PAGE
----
Drought Creeps Into South Carolina

June 21, 2016 11:03 AM
 
Dry Corn

 People might not know it from the lush fields and full lakes in most of South Carolina, but drought is creeping into the northwest corner of the state.

A June heat wave combined with weeks of dry weather has a moderate drought now covering nearly all of four counties, according to data from the National Drought Mitigation Center.

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The biggest worry is agriculture, where farmers who grow corn and other row crops need rain to help their plants thrive. Stream flows and groundwater levels are still high from abundant rains in the winter and fall, but a true long, hot, dry summer could begin to deplete those reserves, officials said.

Dennis Chastain lives at the foot of the Blue Ridge Mountains in northern Pickens County. The pond on his cattle farm where the animals drink has dropped 18 inches in the past four weeks, an early indicator of a slowly building drought.

"It's really getting pretty seriously dry. It's not a problem yet, but I want people to be aware," said Chastain, who is a member of the state's Drought Response Committee.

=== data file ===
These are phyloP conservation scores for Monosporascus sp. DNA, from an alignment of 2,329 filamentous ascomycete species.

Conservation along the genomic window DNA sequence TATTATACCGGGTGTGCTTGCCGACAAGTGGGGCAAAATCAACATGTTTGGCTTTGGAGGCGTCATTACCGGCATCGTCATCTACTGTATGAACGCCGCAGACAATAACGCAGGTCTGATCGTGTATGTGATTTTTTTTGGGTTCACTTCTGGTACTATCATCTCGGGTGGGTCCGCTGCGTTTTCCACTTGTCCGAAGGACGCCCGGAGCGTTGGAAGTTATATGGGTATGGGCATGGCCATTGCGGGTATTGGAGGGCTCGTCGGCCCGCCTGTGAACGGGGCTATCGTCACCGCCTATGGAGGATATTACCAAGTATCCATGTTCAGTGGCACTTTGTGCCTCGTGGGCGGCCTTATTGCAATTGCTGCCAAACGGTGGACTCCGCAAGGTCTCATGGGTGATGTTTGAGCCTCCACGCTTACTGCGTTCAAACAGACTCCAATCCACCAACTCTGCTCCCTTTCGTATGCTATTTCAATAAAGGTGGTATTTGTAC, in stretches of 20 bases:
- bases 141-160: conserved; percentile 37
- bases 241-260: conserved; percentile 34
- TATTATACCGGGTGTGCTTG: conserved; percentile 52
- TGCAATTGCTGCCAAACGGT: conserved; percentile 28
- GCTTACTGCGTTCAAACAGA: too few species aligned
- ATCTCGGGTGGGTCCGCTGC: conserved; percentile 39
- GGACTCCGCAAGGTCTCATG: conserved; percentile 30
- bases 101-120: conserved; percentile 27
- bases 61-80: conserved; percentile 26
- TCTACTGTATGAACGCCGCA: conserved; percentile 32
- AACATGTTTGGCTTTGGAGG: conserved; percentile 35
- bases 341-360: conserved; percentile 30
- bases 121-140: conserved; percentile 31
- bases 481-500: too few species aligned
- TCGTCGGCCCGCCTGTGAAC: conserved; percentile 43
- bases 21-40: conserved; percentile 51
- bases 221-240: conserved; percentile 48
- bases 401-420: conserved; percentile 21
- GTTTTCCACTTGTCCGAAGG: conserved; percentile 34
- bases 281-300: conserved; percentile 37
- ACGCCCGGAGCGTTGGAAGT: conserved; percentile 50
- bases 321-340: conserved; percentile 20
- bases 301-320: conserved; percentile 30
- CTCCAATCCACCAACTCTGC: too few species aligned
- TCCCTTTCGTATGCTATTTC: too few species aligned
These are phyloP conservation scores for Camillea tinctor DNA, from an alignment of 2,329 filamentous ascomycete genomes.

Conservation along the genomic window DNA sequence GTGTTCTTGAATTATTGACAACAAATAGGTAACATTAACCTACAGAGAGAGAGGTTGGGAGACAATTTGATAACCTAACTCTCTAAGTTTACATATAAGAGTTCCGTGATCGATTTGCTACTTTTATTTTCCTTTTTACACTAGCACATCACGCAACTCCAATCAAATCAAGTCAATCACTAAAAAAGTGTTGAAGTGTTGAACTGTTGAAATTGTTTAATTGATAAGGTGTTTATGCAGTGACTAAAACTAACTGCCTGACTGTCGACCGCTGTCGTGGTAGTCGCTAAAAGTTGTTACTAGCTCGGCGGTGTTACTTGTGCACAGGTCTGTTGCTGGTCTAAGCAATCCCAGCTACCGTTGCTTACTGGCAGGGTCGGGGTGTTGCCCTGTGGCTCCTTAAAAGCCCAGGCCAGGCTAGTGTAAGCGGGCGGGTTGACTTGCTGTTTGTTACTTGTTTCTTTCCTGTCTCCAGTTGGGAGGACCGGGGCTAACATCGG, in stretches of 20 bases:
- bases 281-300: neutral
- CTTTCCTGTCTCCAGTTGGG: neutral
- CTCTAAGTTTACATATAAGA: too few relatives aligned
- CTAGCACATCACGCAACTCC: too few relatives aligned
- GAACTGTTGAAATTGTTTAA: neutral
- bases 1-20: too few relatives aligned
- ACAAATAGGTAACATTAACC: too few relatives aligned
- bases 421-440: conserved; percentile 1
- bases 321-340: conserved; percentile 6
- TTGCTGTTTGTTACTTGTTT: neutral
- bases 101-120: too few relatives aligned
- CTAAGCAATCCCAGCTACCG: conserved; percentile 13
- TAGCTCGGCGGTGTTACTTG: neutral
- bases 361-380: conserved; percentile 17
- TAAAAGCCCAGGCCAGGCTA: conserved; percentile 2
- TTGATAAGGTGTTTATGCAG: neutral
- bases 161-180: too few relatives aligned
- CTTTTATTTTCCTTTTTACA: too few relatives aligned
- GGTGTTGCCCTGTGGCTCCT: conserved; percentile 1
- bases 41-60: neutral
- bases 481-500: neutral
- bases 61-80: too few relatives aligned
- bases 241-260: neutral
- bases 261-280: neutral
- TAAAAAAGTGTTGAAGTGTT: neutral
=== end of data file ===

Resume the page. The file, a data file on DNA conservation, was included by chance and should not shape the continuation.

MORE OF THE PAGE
The dry weather is currently the worst in Anderson, Greenville, Oconee and Pickens counties, with the building drought spreading back westward through the mountains of North Carolina and northern Georgia and Alabama. While Chastain is worried, he said the situation isn't dire.

"Where we are right now, one of two good rainfall events and we will be right back where we need to be," he said.

The rest of South Carolina has fared much better. The spring was dry enough to let standing water from October's catastrophic floods drain away, but there has been enough rain to keep crops growing. The remnants of Tropical Storm Bonnie brought beneficial rains to the state outside the drought at a critical time in late May, farmers said.

The majority of corn, peach and peanut farmers report their crops in good to excellent condition. Corn and cotton farmers are also faring well, according to the U.S. Department of Agriculture's farm report.

But a glance at rainfall maps show a sudden drop off in rainfall moving north and west in the state. Chastain in northern Pickens County has only got less than a half-inch of rain so far in June. Other areas of the state father west and east have gotten up to 8 inches of rain.

The dry areas have seen less than half their normal rainfall in the past month, while areas south and east of Interstate 20 and Interstate 77 have seen two to three times their normal precipitation in the past month, according to the Southeast Regional Climate Center's maps.

"One of the things that has characterized this year is it is either boom or bust," Chastain said about the rainstorms.

Darkest red portions are classified as "exceptional drought" by the National Drought Mitigation Center. Light yellow is classified as "abnormally dry." Zoom or search for your address to see drought conditions in your area. © Christopher Walljasper, Farm Journal Media / National Drought Mitigation Center
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